View Haus 5 from the front. (Credit: Aaron Leitz Photography)
The apparently insatiable appetite for new residential construction in and around Seattle provokes some environmental questions about the construction itself. So, we were curious: How much of the building boom is green? How deep a green is it? Is there a difference in market-rate and non-profit affordable housing? Does enhanced design and energy efficient building methods lead to measurable carbon reduction?
Three neighborhoods and a dozen interviews later, we found some answers, a broader definition of “sustainability” and a wide range of opinions. Part one in the series takes a look at market-rate housing; and part two at affordable, non-profit built housing.
First stop, the Northwest Ecobuilding Guild. At a “green building slam” for architects and ecobuilders to showcase their finest designs, net zero energy homes, high performing town houses, and sustainable make-overs were the buzz from Puget Sound to Yakima. Environmentally certified homes in King County represent an estimated 30 to 35 percent of the market. In Seattle, it's as high as 45 percent, according to Green Works Realty's Ben Kaufman, the man behind environmental certification check boxes in the Northwest Multiple Listing service.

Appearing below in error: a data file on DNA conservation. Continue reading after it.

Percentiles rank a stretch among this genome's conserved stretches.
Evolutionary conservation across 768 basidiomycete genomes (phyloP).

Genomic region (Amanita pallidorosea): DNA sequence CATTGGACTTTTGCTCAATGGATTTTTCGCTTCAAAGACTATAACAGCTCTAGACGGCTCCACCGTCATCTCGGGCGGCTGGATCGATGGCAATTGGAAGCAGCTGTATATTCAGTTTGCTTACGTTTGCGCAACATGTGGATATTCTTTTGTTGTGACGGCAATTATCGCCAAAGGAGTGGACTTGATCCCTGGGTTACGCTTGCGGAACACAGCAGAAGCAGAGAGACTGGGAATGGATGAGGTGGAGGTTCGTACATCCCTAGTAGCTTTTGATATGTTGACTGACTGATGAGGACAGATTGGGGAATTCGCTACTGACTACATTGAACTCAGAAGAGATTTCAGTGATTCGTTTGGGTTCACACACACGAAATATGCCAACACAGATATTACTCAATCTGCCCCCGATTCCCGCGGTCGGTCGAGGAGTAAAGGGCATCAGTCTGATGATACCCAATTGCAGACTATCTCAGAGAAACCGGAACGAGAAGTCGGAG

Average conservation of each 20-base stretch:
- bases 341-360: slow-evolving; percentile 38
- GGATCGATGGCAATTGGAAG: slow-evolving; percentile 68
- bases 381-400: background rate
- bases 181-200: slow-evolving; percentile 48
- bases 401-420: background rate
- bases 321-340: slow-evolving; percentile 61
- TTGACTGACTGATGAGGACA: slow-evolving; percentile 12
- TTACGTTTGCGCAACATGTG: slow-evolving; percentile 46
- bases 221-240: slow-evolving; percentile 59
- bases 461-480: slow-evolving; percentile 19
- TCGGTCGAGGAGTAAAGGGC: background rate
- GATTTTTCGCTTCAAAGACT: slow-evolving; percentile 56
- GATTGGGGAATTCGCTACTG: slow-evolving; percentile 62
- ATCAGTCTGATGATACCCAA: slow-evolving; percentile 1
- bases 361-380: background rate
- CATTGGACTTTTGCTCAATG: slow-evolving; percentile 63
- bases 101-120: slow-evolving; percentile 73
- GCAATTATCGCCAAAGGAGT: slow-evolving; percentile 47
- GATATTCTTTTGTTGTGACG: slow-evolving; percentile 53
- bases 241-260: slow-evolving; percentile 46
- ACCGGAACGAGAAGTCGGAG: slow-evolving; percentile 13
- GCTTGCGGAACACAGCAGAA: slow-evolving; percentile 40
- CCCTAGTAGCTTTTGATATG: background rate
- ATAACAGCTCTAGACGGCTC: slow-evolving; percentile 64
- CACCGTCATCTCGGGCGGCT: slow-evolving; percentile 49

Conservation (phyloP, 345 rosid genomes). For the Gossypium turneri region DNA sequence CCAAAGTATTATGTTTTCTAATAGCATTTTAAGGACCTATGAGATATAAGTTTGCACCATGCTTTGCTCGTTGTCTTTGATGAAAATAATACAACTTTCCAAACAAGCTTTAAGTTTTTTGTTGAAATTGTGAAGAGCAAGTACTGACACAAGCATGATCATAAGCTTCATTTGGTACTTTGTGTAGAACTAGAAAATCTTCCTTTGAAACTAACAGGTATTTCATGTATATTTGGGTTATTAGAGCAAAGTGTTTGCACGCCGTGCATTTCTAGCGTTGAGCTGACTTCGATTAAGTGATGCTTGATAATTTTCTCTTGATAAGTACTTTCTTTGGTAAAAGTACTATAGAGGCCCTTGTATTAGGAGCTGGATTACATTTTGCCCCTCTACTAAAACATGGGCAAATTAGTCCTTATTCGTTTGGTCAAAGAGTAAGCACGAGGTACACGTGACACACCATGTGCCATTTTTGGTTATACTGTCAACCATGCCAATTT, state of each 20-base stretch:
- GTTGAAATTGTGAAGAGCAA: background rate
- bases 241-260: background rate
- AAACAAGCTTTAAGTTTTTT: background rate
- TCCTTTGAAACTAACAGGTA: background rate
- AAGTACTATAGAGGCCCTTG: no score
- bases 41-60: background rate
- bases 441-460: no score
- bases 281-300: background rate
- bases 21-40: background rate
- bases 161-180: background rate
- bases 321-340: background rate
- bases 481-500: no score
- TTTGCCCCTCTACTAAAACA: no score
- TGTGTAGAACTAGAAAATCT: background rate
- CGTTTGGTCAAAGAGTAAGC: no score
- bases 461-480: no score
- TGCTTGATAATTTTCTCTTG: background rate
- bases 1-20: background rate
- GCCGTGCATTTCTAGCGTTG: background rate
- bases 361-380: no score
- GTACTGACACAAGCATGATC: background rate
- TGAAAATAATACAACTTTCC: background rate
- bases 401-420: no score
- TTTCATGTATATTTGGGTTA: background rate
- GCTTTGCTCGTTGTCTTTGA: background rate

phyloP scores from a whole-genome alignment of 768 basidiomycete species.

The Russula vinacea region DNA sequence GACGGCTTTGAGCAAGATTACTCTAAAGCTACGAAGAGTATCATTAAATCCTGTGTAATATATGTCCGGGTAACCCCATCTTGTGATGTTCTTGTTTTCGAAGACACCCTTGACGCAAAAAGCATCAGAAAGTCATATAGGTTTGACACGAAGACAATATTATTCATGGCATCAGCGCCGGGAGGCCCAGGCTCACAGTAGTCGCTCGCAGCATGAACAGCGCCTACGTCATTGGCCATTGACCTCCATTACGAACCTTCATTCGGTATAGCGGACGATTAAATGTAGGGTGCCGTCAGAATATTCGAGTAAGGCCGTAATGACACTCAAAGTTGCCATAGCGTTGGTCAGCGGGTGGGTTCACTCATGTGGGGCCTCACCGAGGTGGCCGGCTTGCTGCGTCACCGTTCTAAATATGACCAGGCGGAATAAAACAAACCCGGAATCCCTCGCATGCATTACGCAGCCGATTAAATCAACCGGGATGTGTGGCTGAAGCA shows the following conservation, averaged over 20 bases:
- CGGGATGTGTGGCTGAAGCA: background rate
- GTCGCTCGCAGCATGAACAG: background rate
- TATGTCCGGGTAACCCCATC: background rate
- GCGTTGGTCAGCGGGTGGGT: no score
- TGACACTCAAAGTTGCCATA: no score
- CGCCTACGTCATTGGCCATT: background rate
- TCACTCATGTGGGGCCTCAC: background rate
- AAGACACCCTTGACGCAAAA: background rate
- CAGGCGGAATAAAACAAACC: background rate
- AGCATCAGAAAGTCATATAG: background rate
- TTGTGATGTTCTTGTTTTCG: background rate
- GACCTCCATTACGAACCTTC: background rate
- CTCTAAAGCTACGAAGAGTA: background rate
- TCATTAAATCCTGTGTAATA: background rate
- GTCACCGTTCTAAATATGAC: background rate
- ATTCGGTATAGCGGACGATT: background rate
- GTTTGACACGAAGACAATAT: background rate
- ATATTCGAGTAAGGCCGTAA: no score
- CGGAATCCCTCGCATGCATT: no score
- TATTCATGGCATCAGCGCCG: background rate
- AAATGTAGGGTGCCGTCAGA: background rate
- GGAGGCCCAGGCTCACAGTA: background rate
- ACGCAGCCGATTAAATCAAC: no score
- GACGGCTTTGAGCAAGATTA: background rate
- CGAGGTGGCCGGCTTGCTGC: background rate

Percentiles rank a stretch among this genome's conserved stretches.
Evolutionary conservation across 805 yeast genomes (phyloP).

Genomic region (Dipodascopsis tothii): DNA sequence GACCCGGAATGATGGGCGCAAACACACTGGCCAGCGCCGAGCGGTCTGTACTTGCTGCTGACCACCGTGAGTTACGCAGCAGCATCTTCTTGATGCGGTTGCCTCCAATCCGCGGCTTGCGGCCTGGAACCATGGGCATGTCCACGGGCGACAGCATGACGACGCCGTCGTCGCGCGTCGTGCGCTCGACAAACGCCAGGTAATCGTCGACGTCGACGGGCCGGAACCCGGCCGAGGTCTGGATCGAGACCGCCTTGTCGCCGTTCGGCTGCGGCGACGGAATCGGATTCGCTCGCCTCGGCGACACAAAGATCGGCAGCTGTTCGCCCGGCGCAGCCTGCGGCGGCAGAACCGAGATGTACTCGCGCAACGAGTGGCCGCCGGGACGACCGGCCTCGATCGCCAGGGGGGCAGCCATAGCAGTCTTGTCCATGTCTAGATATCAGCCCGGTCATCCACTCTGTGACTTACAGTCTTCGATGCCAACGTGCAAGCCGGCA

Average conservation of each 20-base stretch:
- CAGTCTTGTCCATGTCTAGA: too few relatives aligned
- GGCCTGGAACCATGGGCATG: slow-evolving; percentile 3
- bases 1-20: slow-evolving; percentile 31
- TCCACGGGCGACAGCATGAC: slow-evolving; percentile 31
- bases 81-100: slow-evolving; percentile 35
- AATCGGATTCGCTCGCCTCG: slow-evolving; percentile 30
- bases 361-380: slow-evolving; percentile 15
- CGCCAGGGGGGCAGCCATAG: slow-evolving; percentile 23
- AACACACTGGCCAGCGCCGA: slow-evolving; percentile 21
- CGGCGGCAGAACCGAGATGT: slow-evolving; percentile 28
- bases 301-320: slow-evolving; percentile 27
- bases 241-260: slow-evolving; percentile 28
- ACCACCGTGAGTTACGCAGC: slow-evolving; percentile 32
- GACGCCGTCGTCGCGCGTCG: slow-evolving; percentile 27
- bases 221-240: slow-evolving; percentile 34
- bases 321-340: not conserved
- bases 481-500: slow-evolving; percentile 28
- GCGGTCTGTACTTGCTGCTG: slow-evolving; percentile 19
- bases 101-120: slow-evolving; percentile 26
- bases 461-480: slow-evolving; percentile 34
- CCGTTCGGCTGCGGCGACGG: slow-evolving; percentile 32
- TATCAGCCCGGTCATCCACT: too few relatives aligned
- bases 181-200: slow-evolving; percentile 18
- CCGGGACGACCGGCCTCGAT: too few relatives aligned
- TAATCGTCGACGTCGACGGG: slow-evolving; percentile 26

View Haus 5, a quintuplet of townhouses nestled in a 40 by 120 foot lot currently on the market in Seattle's Madison Valley, was recognized by Northwest Ecobuilding Guild for “pushing the envelope” with a lower carbon footprint, thermal comfort and a capacity for cheaper, cleaner energy bills.
Martha Baskin is an environmental reporter, whose work on the subject began with a project for the King Conservation District. Green Acre Radio was born shortly afterward. Her work is currently supported by the Human Links Foundation. She was one of the founding reporters for Pacifica's Free Speech Radio News and has been a contributor to the National Radio Project's Making Contact.